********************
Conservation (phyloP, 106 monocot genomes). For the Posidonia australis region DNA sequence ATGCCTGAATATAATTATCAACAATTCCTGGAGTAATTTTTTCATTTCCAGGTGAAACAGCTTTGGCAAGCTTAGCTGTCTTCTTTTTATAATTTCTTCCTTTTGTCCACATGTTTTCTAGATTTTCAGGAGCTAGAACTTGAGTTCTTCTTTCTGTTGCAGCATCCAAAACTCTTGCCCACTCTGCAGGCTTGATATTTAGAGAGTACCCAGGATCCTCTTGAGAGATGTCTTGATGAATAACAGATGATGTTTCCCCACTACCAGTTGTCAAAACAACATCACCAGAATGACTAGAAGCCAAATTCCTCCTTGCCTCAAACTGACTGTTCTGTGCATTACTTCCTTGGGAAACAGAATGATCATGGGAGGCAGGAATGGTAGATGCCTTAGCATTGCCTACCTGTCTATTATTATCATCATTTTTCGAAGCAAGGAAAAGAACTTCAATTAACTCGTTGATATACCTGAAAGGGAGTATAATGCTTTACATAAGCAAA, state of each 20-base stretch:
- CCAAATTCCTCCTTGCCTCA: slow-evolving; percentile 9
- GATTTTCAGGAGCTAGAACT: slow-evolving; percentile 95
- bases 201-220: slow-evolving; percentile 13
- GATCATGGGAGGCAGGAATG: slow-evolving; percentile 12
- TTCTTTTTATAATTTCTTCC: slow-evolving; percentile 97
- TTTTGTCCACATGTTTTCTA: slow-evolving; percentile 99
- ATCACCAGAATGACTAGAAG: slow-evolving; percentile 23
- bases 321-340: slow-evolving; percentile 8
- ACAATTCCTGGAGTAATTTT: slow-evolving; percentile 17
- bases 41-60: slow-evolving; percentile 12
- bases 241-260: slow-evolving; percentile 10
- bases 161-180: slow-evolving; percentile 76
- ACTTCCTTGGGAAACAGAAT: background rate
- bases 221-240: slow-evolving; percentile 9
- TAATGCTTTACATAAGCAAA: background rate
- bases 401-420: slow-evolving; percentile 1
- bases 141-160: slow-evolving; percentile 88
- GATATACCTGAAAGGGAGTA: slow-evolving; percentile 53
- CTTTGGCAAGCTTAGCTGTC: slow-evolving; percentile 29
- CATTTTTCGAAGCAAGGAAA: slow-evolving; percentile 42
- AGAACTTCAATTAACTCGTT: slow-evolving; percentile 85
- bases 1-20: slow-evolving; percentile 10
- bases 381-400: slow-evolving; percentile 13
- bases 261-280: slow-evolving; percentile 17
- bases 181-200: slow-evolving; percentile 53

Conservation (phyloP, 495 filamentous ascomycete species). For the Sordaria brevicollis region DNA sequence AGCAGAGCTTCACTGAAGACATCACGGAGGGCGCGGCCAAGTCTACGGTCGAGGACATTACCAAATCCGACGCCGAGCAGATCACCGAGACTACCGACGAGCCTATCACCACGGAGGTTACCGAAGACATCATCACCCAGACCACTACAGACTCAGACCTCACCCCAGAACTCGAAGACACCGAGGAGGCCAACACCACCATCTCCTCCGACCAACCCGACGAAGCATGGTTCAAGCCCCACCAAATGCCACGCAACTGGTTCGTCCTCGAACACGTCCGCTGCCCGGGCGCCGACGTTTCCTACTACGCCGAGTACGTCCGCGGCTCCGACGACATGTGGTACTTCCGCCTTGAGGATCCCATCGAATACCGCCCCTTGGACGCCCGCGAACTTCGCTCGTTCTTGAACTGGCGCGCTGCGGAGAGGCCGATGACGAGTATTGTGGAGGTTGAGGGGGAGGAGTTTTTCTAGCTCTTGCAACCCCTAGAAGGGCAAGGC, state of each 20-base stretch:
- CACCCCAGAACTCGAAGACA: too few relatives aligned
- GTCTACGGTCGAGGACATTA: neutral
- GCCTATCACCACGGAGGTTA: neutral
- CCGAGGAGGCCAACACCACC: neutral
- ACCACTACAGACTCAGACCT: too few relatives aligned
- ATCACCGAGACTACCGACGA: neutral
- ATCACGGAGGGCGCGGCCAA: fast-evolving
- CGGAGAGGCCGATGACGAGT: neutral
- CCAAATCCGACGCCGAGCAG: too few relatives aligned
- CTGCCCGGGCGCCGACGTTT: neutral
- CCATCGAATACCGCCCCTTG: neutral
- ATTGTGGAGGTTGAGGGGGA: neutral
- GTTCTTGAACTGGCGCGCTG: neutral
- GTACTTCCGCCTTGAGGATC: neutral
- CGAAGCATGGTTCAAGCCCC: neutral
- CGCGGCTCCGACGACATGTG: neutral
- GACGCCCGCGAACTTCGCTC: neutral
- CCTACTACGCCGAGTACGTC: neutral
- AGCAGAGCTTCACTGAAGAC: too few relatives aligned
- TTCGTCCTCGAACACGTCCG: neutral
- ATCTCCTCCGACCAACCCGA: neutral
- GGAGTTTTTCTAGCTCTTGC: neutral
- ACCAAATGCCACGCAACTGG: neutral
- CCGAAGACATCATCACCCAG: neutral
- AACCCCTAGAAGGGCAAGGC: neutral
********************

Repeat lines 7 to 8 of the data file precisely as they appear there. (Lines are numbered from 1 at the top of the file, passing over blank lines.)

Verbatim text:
- TTTTGTCCACATGTTTTCTA: slow-evolving; percentile 99
- ATCACCAGAATGACTAGAAG: slow-evolving; percentile 23